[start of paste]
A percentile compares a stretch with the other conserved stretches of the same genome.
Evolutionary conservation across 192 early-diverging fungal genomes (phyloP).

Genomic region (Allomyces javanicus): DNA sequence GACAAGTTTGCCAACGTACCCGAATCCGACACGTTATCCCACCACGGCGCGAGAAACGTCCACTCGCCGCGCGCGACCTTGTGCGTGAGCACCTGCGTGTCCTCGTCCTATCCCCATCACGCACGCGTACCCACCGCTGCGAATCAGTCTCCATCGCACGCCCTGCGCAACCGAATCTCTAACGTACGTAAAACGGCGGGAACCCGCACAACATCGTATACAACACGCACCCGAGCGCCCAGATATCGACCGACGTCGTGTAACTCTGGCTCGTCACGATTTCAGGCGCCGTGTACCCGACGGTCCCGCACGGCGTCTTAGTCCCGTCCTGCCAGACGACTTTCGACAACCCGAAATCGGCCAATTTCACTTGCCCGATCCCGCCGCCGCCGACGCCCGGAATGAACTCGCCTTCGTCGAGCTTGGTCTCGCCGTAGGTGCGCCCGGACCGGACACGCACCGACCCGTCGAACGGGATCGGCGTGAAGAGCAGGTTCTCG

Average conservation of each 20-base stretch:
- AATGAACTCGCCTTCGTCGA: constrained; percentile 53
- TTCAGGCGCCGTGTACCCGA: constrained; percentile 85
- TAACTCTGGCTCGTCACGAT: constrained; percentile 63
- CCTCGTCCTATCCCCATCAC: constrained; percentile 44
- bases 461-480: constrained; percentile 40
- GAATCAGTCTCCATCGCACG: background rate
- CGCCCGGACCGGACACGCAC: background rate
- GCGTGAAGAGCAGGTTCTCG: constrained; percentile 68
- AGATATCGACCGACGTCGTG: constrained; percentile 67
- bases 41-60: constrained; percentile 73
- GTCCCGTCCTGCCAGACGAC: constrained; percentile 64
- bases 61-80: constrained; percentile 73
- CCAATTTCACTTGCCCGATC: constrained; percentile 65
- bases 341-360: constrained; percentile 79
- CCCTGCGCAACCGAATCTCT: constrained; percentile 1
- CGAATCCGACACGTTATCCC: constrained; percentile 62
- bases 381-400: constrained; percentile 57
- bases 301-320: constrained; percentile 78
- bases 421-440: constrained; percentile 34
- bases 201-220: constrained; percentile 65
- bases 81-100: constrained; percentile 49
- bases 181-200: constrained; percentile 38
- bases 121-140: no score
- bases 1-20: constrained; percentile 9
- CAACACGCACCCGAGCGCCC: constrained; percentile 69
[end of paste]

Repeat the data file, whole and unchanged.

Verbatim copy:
A percentile compares a stretch with the other conserved stretches of the same genome.
Evolutionary conservation across 192 early-diverging fungal genomes (phyloP).

Genomic region (Allomyces javanicus): DNA sequence GACAAGTTTGCCAACGTACCCGAATCCGACACGTTATCCCACCACGGCGCGAGAAACGTCCACTCGCCGCGCGCGACCTTGTGCGTGAGCACCTGCGTGTCCTCGTCCTATCCCCATCACGCACGCGTACCCACCGCTGCGAATCAGTCTCCATCGCACGCCCTGCGCAACCGAATCTCTAACGTACGTAAAACGGCGGGAACCCGCACAACATCGTATACAACACGCACCCGAGCGCCCAGATATCGACCGACGTCGTGTAACTCTGGCTCGTCACGATTTCAGGCGCCGTGTACCCGACGGTCCCGCACGGCGTCTTAGTCCCGTCCTGCCAGACGACTTTCGACAACCCGAAATCGGCCAATTTCACTTGCCCGATCCCGCCGCCGCCGACGCCCGGAATGAACTCGCCTTCGTCGAGCTTGGTCTCGCCGTAGGTGCGCCCGGACCGGACACGCACCGACCCGTCGAACGGGATCGGCGTGAAGAGCAGGTTCTCG

Average conservation of each 20-base stretch:
- AATGAACTCGCCTTCGTCGA: constrained; percentile 53
- TTCAGGCGCCGTGTACCCGA: constrained; percentile 85
- TAACTCTGGCTCGTCACGAT: constrained; percentile 63
- CCTCGTCCTATCCCCATCAC: constrained; percentile 44
- bases 461-480: constrained; percentile 40
- GAATCAGTCTCCATCGCACG: background rate
- CGCCCGGACCGGACACGCAC: background rate
- GCGTGAAGAGCAGGTTCTCG: constrained; percentile 68
- AGATATCGACCGACGTCGTG: constrained; percentile 67
- bases 41-60: constrained; percentile 73
- GTCCCGTCCTGCCAGACGAC: constrained; percentile 64
- bases 61-80: constrained; percentile 73
- CCAATTTCACTTGCCCGATC: constrained; percentile 65
- bases 341-360: constrained; percentile 79
- CCCTGCGCAACCGAATCTCT: constrained; percentile 1
- CGAATCCGACACGTTATCCC: constrained; percentile 62
- bases 381-400: constrained; percentile 57
- bases 301-320: constrained; percentile 78
- bases 421-440: constrained; percentile 34
- bases 201-220: constrained; percentile 65
- bases 81-100: constrained; percentile 49
- bases 181-200: constrained; percentile 38
- bases 121-140: no score
- bases 1-20: constrained; percentile 9
- CAACACGCACCCGAGCGCCC: constrained; percentile 69